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Am J Epidemiol. 1990 Aug;132(2):275-92.

Parental occupation and intracranial neoplasms of childhood: results of a case-control interview study.

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Dept. of Preventive Medicine, Ohio State U., Columbus 43210-1240.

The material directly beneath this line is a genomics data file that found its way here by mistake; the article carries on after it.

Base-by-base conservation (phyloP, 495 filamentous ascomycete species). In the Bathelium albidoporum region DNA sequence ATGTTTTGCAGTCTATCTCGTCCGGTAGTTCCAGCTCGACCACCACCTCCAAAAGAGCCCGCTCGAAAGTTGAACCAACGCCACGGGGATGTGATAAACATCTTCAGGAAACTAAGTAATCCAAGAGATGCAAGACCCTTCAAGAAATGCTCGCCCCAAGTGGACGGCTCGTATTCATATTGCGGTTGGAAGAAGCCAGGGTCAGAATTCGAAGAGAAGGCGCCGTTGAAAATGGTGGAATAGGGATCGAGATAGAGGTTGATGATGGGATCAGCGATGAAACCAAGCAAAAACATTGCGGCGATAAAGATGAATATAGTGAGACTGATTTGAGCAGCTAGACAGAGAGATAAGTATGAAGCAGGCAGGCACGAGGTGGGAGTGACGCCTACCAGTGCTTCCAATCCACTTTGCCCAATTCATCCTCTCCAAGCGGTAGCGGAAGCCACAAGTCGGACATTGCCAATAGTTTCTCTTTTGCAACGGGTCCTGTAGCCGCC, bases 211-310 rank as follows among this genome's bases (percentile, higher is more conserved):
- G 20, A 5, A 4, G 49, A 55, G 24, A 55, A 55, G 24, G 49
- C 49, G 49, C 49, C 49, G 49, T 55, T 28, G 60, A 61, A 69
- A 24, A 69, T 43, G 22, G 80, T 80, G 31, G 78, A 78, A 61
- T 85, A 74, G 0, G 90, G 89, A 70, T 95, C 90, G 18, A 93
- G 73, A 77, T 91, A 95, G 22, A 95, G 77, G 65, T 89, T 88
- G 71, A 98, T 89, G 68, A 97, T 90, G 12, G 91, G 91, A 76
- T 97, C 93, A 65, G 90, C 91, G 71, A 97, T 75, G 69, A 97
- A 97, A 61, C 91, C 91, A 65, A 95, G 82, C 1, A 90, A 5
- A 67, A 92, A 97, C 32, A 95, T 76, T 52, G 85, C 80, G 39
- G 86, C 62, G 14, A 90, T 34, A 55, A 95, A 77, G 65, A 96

In 1983-1984, the authors conducted a case-control study of environmental factors and childhood brain tumor risk. Cases (n = 110) were identified through the tumor registry of a pediatric hospital and matched controls (n = 193) through random digit dialing. In addition to parental occupational histories, telephone interviews elicited information about potential confounders and hypothesized risk factors for childhood brain tumors. Relying primarily on the Hoar et al. (J Occup Med 1980;22:722-6) job-exposure matrix, the authors examined parental employment characteristics in relation to the relevant developmental periods. Paternal employment in several industries (agriculture, construction, metal, and food and tobacco) and in several occupations (agriculture, benchwork, and transportation) was associated with excess risk. The range of notably elevated odds ratios was 2.0-3.3, with all confidence intervals including 1.0 except one. Elevated but unstable odds ratios were also found for both paternal and maternal employment in jobs "clustered" together because of common exposures. For both approaches to exposure classification, the greatest excess risks were consistently demonstrated for parental jobs held in the preconception period. Job-exposure matrix analyses indicated that case fathers were more likely than control fathers to have had jobs linked with aromatic amino and aromatic nitro compounds (range of notably elevated (and unstable) odds ratios, 3.4-4.4), but here the greatest excess risks were exhibited in the postnatal period. Few associations emerged for maternal employment characteristics, although this is probably explained by the relatively small number of women employed in jobs outside the home.

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